nep-his New Economics Papers
on Business, Economic and Financial History
Issue of 2018‒04‒16
27 papers chosen by
Bernardo Bátiz-Lazo
Bangor University

  1. Historical reasons for the focus on broad monetary aggregates in post-World War II Britain and the ‘Seven Years War’ with the IMF By Goodhart, Charles A. E.; Needham, Duncan J.
  2. Controlling Tuberculosis? Evidence from the Mother of all Community-Wide Health Experiments By Karen Clay; Peter Juul Egedes; Casper Worm Hansen; Peter Sandholt Jensen
  3. Friedman's presidential address in the evolution of macroeconomic thought By Mankiw, N. Gregory; Reis, Ricardo
  4. Who Gets What, When, How? Power, Organization, Markets, Money and the Allocation of Resources By Martin Shubik
  5. Wealth inequality in Italy: reconstruction of 1968-75 data and comparison with recent estimates By Luigi Cannari; Giovanni D’Alessio
  6. Haney's Ideas on Economic Value By marimuthu, sivakumar; p, santhi; d, gowri
  7. The emergence of maritime insurance in Bordeaux port-city in the 19th century By Hubert Bonin
  8. Regional Economic Development in Europe, 1900-2010: A Description of the Patterns By Joan R. Rosés; Nikolaus Wolf
  9. Alain Clément and the Review of the history of economic thought By Ludovic Desmedt
  10. Global Migration in the 20th and 21st Centuries: the Unstoppable Force of Demography By Thu Hien DAO; Frédéric DOCQUIER; Mathilde MAUREL; Pierre SCHAUS
  11. The Origins of the (Cooperative) Species: Raiffeisen Banking in the Netherlands, 1898–1909 By Christopher L. Colvin; Stuart Henderson; John D. Turner
  12. Agriculture in the Danube Delta By Lup, Aurel; Deniz Alim, Indira; Miron, Liliana
  13. El nivel educativo de la poblacion en España y sus regiones. Actualizacion hasta 2016 By Angel De la Fuente; Rafael Domenech
  14. War and Social Attitudes By Travers Barclay Child; Elena Nikolova
  15. Speaking sociologically with big data: symphonic social science and the future for big data research By Halford, Susan; Savage, Mike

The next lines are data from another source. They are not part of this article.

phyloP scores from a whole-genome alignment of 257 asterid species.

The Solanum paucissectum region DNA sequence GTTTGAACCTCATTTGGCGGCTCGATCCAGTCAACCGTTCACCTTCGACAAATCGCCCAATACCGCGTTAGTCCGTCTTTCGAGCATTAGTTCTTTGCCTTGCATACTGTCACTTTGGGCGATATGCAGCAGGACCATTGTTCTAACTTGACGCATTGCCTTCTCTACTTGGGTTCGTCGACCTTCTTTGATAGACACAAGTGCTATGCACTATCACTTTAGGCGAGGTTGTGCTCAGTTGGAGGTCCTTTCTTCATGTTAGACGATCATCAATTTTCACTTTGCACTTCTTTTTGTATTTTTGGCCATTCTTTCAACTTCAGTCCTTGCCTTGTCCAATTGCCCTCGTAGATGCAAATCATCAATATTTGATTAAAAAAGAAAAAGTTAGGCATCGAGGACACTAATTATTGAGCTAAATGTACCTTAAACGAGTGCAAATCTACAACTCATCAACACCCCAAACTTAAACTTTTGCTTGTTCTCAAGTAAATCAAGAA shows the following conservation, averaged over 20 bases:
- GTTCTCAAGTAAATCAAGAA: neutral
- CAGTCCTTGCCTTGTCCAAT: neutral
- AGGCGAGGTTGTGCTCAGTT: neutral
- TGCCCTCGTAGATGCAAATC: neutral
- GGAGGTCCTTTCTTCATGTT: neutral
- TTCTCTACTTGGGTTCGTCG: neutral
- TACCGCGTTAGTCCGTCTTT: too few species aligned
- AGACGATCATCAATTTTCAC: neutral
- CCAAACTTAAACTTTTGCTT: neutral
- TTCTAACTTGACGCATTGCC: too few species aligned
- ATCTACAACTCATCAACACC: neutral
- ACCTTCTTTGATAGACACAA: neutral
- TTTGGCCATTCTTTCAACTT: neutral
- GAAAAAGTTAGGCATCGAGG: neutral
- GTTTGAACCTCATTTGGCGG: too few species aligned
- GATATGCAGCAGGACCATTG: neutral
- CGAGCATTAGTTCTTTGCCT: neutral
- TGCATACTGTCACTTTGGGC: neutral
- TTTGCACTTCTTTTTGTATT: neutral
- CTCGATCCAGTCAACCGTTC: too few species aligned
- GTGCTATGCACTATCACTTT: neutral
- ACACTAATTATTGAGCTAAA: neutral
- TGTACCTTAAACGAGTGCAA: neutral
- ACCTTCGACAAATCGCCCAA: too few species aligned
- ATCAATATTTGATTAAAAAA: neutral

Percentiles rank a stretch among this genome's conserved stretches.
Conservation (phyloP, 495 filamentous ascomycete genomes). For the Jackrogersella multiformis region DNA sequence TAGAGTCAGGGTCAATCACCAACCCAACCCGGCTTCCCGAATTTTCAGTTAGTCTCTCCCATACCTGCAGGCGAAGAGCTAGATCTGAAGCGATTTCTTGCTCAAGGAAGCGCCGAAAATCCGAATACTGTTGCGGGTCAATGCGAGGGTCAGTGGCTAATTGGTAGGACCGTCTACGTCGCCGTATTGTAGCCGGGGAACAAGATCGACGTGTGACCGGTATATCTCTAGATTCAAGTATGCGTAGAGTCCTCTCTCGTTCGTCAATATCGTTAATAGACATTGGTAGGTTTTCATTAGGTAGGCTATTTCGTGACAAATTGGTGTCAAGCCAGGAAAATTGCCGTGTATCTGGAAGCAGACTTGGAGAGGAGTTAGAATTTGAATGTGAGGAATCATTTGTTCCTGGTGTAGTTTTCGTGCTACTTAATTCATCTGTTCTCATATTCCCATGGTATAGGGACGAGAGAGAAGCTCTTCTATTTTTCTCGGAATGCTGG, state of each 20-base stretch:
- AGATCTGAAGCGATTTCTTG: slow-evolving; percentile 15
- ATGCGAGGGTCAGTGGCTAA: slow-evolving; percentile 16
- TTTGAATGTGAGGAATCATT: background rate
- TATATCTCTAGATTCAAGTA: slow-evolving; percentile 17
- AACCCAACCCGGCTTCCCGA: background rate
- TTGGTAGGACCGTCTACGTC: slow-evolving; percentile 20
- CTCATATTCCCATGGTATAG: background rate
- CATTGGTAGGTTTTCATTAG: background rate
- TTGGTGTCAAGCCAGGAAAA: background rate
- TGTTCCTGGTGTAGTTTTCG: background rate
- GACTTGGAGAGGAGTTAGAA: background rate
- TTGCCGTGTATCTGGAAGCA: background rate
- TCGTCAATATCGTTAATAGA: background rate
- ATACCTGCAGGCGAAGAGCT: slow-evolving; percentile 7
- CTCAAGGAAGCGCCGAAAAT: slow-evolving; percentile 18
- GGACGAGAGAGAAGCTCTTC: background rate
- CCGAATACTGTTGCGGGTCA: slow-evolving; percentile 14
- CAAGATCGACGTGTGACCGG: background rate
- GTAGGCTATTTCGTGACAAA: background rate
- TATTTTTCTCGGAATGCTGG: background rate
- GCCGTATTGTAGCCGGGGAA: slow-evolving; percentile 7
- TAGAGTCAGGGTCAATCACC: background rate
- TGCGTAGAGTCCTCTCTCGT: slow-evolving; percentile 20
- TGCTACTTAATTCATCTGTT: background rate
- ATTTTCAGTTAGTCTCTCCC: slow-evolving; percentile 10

16. Climatic Roots of Loss Aversion By Oded Galor; Viacheslav Savitskiy
  17. The Anchoring of Inflation Expectations in Japan: A Learning-Approach Perspective By Yoshihiko Hogen; Ryoichi Okuma
  18. City of London - A Financial Services Cluster Analysis By Cristina Porumboiu; Cristina-Elena Balaceanu; Monica Dobrescu; Alexander Cutuca
  19. Birthplace Diversity and Economic Growth: Evidence from the US States in the Post-World War II Period By Frédéric DOCQUIER; Riccardo TURATI; Jérôme VALETTE; Chrysovalantis VASILAKIS
  20. On the Persistence of UK Inflation: A Long-Range Dependence Approach By Guglielmo Maria Caporale; Luis A. Gil-Alana; Tommaso Trani
  21. Stock market reactions to wars and political risks: A cliometric perspective for a falling empire By Hanedar, Avni Önder; Yaldız Hanedar, Elmas
  22. The Distribution of Gains from Globalization By Valentin F. Lang; Marina Mendes Tavares
  23. Business cycle narratives By Vegard Høghaug Larsen; Leif Anders Thorsrud
  24. Development governance. The philosophy of innovation and the ethical economy of Amartya Sen By Flavia Palazzi; Francesco Iury Forte
  25. On Quine on Arrow By Salles, Maurice
  26. A woman's touch? Female migration and economic development in the United States By Viola von Berlepsch; Andrés Rodríguez-Pose; Neil Lee
  27. Recovery from Financial Crises in Peripheral Economies, 1870-1913 By Peter H. Bent

  1. By: Goodhart, Charles A. E.; Needham, Duncan J.